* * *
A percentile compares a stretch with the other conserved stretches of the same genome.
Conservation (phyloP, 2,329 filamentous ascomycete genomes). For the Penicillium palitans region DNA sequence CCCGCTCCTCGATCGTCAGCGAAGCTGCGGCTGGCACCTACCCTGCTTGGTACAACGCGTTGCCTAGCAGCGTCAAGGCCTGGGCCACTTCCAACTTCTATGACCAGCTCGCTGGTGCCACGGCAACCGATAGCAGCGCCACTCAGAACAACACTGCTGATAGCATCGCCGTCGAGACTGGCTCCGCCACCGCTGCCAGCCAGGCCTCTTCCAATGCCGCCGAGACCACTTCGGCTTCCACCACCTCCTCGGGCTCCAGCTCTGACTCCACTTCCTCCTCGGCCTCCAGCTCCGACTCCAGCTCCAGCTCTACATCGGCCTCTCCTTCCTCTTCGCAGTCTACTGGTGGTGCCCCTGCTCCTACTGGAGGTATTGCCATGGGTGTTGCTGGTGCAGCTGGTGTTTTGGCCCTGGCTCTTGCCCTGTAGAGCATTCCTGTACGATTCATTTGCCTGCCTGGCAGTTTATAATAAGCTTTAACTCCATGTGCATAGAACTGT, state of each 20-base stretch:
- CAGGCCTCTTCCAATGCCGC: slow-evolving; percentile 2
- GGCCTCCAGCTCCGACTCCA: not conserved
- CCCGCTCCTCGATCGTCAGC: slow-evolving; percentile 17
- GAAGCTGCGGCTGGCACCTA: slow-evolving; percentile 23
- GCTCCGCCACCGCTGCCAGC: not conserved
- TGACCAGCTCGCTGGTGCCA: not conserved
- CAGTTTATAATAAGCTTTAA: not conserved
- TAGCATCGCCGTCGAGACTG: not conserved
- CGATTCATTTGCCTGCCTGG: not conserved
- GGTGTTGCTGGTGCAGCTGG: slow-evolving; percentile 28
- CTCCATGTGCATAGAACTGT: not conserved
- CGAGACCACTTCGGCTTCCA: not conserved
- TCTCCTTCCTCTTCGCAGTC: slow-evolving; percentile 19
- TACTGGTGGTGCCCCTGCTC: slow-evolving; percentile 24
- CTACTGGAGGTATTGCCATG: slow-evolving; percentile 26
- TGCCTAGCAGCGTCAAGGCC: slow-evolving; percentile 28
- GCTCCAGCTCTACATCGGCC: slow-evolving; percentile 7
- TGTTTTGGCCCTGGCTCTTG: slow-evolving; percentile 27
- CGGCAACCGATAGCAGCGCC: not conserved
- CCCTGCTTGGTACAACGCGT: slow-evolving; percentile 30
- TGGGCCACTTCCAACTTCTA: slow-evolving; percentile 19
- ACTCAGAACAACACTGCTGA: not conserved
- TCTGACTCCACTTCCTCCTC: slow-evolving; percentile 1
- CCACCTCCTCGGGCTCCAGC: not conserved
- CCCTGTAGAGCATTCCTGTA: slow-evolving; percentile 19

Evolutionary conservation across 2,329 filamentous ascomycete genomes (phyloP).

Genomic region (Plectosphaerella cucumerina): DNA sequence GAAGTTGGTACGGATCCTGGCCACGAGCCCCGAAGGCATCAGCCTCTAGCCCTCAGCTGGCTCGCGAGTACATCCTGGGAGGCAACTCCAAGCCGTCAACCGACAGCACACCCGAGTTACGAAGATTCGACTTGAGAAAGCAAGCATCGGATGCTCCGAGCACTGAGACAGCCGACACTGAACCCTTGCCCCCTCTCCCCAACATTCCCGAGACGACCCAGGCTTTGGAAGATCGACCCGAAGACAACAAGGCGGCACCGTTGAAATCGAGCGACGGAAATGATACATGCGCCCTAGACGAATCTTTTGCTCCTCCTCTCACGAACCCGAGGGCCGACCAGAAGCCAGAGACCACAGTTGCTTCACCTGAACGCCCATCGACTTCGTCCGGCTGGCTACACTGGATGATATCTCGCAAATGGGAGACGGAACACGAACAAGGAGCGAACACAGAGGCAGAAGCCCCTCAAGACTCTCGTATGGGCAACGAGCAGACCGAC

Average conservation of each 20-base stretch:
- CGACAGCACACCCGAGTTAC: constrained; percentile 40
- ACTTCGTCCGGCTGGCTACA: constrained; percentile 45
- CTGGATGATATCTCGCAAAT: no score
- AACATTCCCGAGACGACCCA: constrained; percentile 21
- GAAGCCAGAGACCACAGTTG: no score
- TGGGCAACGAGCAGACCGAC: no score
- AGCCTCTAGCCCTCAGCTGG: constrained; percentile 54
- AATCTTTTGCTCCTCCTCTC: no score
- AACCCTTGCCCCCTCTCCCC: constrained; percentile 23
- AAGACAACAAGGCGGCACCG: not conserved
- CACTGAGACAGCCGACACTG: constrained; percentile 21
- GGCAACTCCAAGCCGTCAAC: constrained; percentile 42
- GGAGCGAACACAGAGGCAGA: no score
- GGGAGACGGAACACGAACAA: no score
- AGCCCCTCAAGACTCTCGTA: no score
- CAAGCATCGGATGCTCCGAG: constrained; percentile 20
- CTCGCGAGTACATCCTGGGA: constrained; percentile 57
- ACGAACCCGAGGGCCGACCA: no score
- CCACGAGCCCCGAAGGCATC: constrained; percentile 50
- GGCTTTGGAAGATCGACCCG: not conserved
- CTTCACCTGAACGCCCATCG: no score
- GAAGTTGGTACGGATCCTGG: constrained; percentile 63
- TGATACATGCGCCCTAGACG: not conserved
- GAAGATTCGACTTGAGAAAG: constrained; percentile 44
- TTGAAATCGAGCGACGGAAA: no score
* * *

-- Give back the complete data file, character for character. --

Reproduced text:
A percentile compares a stretch with the other conserved stretches of the same genome.
Conservation (phyloP, 2,329 filamentous ascomycete genomes). For the Penicillium palitans region DNA sequence CCCGCTCCTCGATCGTCAGCGAAGCTGCGGCTGGCACCTACCCTGCTTGGTACAACGCGTTGCCTAGCAGCGTCAAGGCCTGGGCCACTTCCAACTTCTATGACCAGCTCGCTGGTGCCACGGCAACCGATAGCAGCGCCACTCAGAACAACACTGCTGATAGCATCGCCGTCGAGACTGGCTCCGCCACCGCTGCCAGCCAGGCCTCTTCCAATGCCGCCGAGACCACTTCGGCTTCCACCACCTCCTCGGGCTCCAGCTCTGACTCCACTTCCTCCTCGGCCTCCAGCTCCGACTCCAGCTCCAGCTCTACATCGGCCTCTCCTTCCTCTTCGCAGTCTACTGGTGGTGCCCCTGCTCCTACTGGAGGTATTGCCATGGGTGTTGCTGGTGCAGCTGGTGTTTTGGCCCTGGCTCTTGCCCTGTAGAGCATTCCTGTACGATTCATTTGCCTGCCTGGCAGTTTATAATAAGCTTTAACTCCATGTGCATAGAACTGT, state of each 20-base stretch:
- CAGGCCTCTTCCAATGCCGC: slow-evolving; percentile 2
- GGCCTCCAGCTCCGACTCCA: not conserved
- CCCGCTCCTCGATCGTCAGC: slow-evolving; percentile 17
- GAAGCTGCGGCTGGCACCTA: slow-evolving; percentile 23
- GCTCCGCCACCGCTGCCAGC: not conserved
- TGACCAGCTCGCTGGTGCCA: not conserved
- CAGTTTATAATAAGCTTTAA: not conserved
- TAGCATCGCCGTCGAGACTG: not conserved
- CGATTCATTTGCCTGCCTGG: not conserved
- GGTGTTGCTGGTGCAGCTGG: slow-evolving; percentile 28
- CTCCATGTGCATAGAACTGT: not conserved
- CGAGACCACTTCGGCTTCCA: not conserved
- TCTCCTTCCTCTTCGCAGTC: slow-evolving; percentile 19
- TACTGGTGGTGCCCCTGCTC: slow-evolving; percentile 24
- CTACTGGAGGTATTGCCATG: slow-evolving; percentile 26
- TGCCTAGCAGCGTCAAGGCC: slow-evolving; percentile 28
- GCTCCAGCTCTACATCGGCC: slow-evolving; percentile 7
- TGTTTTGGCCCTGGCTCTTG: slow-evolving; percentile 27
- CGGCAACCGATAGCAGCGCC: not conserved
- CCCTGCTTGGTACAACGCGT: slow-evolving; percentile 30
- TGGGCCACTTCCAACTTCTA: slow-evolving; percentile 19
- ACTCAGAACAACACTGCTGA: not conserved
- TCTGACTCCACTTCCTCCTC: slow-evolving; percentile 1
- CCACCTCCTCGGGCTCCAGC: not conserved
- CCCTGTAGAGCATTCCTGTA: slow-evolving; percentile 19

Evolutionary conservation across 2,329 filamentous ascomycete genomes (phyloP).

Genomic region (Plectosphaerella cucumerina): DNA sequence GAAGTTGGTACGGATCCTGGCCACGAGCCCCGAAGGCATCAGCCTCTAGCCCTCAGCTGGCTCGCGAGTACATCCTGGGAGGCAACTCCAAGCCGTCAACCGACAGCACACCCGAGTTACGAAGATTCGACTTGAGAAAGCAAGCATCGGATGCTCCGAGCACTGAGACAGCCGACACTGAACCCTTGCCCCCTCTCCCCAACATTCCCGAGACGACCCAGGCTTTGGAAGATCGACCCGAAGACAACAAGGCGGCACCGTTGAAATCGAGCGACGGAAATGATACATGCGCCCTAGACGAATCTTTTGCTCCTCCTCTCACGAACCCGAGGGCCGACCAGAAGCCAGAGACCACAGTTGCTTCACCTGAACGCCCATCGACTTCGTCCGGCTGGCTACACTGGATGATATCTCGCAAATGGGAGACGGAACACGAACAAGGAGCGAACACAGAGGCAGAAGCCCCTCAAGACTCTCGTATGGGCAACGAGCAGACCGAC

Average conservation of each 20-base stretch:
- CGACAGCACACCCGAGTTAC: constrained; percentile 40
- ACTTCGTCCGGCTGGCTACA: constrained; percentile 45
- CTGGATGATATCTCGCAAAT: no score
- AACATTCCCGAGACGACCCA: constrained; percentile 21
- GAAGCCAGAGACCACAGTTG: no score
- TGGGCAACGAGCAGACCGAC: no score
- AGCCTCTAGCCCTCAGCTGG: constrained; percentile 54
- AATCTTTTGCTCCTCCTCTC: no score
- AACCCTTGCCCCCTCTCCCC: constrained; percentile 23
- AAGACAACAAGGCGGCACCG: not conserved
- CACTGAGACAGCCGACACTG: constrained; percentile 21
- GGCAACTCCAAGCCGTCAAC: constrained; percentile 42
- GGAGCGAACACAGAGGCAGA: no score
- GGGAGACGGAACACGAACAA: no score
- AGCCCCTCAAGACTCTCGTA: no score
- CAAGCATCGGATGCTCCGAG: constrained; percentile 20
- CTCGCGAGTACATCCTGGGA: constrained; percentile 57
- ACGAACCCGAGGGCCGACCA: no score
- CCACGAGCCCCGAAGGCATC: constrained; percentile 50
- GGCTTTGGAAGATCGACCCG: not conserved
- CTTCACCTGAACGCCCATCG: no score
- GAAGTTGGTACGGATCCTGG: constrained; percentile 63
- TGATACATGCGCCCTAGACG: not conserved
- GAAGATTCGACTTGAGAAAG: constrained; percentile 44
- TTGAAATCGAGCGACGGAAA: no score